CS/HB 341 provides that if a person buying uninsured motorist coverage as a named insured signs a “non-stacked” waiver, that waiver is binding as to every family member or passenger insured under the policy.


CS/SB 648 relating to Health Insurance Marketing Materials by Senator Dorothy Hukill deletes the requirement that health insurers and health maintenance organizations submit marketing communications for small employer health plans to the Florida Office of Insurance Regulation (“OIR”) for review.  The bill also deletes the requirement that each marketing communication contain specific disclosures, but retains the requirement that such disclosures be provided to a small employer upon an offer of coverage.

In addition, CS/SB 648 continues the requirement that insurers file with the OIR any long-term care insurance advertising materials, but deletes the requirement to file such materials 30 days prior to use.  The bill allows the insurer to immediately begin using such materials upon filing, subject to subsequent disapproval by the OIR.  The bill does not delete the authority of Florida’s Financial Services Commission to adopt rules establishing standards for the advertising, marketing and sale of long-term care insurance policies.

CS/SB 648 will become effective July 1, 2013.


CS/CS/SB 810 relating to Wrap-Up Insurance Policies by Senator David Simmons authorizes a wrap-up insurance policy for a nonpublic construction project to have a workers’ compensation deductible of $100,000 or more if:

  • The workers’ compensation minimum standard premium calculated on the combined payrolls for all entities covered by the wrap-up policy exceeds $500,000;
  • The estimated cost of construction at each specified worksite is $25 million or more;
  • The insurer pays the first dollar of a workers’ compensation claim without a deductible;
  • The reimbursement of the deductible by the insured does not affect the insurer’s obligation to pay claims;
  • The insurer complies with specified workers’ compensation filing requirements; and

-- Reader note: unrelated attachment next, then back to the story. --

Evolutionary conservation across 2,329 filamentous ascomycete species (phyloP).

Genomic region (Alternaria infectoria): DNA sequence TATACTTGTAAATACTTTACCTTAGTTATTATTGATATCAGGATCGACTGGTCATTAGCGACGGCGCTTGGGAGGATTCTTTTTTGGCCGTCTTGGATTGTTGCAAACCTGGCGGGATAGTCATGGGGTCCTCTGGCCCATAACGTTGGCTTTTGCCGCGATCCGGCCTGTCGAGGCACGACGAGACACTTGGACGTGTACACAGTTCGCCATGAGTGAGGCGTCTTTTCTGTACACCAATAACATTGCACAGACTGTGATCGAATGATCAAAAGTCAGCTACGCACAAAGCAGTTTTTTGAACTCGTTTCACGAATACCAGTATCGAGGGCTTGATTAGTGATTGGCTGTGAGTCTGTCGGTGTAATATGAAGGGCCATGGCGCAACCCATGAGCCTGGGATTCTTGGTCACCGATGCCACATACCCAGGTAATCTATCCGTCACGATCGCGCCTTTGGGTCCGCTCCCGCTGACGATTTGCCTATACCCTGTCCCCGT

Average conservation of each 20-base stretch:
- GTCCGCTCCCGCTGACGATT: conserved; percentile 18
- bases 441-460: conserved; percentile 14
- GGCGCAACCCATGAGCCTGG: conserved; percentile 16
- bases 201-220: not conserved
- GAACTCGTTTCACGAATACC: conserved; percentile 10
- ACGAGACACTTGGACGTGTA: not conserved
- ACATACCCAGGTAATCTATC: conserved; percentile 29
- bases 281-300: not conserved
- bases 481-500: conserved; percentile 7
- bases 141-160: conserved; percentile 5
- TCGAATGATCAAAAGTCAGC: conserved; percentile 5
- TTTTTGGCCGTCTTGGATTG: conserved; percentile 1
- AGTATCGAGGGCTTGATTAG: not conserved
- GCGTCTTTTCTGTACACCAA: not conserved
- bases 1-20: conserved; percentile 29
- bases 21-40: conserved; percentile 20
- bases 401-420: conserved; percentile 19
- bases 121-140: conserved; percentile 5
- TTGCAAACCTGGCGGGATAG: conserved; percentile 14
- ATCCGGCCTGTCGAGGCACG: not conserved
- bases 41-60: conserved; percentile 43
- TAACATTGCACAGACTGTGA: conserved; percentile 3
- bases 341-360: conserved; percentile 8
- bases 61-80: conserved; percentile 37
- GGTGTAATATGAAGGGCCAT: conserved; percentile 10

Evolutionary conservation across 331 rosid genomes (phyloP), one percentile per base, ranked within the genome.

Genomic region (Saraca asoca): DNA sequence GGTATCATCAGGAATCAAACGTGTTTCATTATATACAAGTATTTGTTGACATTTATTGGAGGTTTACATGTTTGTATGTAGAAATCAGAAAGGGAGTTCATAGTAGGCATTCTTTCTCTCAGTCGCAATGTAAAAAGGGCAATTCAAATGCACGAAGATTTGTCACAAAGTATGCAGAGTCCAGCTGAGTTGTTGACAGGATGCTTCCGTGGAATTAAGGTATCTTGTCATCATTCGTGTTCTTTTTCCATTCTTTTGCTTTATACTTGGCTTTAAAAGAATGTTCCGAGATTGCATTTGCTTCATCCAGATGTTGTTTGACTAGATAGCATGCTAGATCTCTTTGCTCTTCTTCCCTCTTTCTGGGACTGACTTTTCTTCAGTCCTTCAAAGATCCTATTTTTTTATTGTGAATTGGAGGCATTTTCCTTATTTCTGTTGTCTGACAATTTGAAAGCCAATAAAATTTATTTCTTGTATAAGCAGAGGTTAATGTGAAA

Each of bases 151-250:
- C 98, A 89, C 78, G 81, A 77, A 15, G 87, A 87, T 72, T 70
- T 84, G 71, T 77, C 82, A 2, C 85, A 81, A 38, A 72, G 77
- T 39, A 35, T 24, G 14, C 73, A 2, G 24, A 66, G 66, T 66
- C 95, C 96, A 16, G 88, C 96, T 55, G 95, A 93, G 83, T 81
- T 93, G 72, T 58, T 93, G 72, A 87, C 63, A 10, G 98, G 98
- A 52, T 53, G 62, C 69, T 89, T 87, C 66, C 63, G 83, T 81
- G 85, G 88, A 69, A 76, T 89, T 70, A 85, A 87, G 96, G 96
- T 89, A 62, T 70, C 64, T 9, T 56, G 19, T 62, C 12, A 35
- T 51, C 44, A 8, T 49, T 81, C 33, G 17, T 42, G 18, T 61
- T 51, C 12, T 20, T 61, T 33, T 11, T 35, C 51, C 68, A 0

• The insurer has a program to have the first-named insured reimburse the insurer for losses paid within the deductible.

The bill, which is effective July 1, 2013, creates s. 627.4138, F.S. 


CS/HB 1191 relating to Captive Insurance by State Representative Bryan Nelson allows a captive insurance company to write workers’ compensation and employer’s liability insurance.

The bill also makes several changes to Florida’s captive insurance law to remedy unintended consequences stemming from legislative reforms adopted in 2012 that were intended to make Florida more attractive to companies seeking to domicile captive insurance companies in the state.  CS/HB 1191 restores language from before the 2012 law that permits an industrial insured captive insurance company with unencumbered capital and surplus of at least $20 million to continue to write workers’ compensation and employer’s liability insurance in excess of $25 million in the annual aggregate.

Further, the bill makes pure captive insurance companies responsible for adopting risk management standards for controlled unaffiliated business.  Such insurers are required to submit these standards to the OIR for approval.  This approach is expected to provide pure captive insurers with more flexibility than current law, which requires the Financial Services Commission to adopt such risk management standards by rule.

CS/HB 1191, which is effective July 1, 2013, also corrects another inconsistency in current insurance law by exempting captive insurance companies from deposit requirements that now exceed the surplus requirements to form a captive.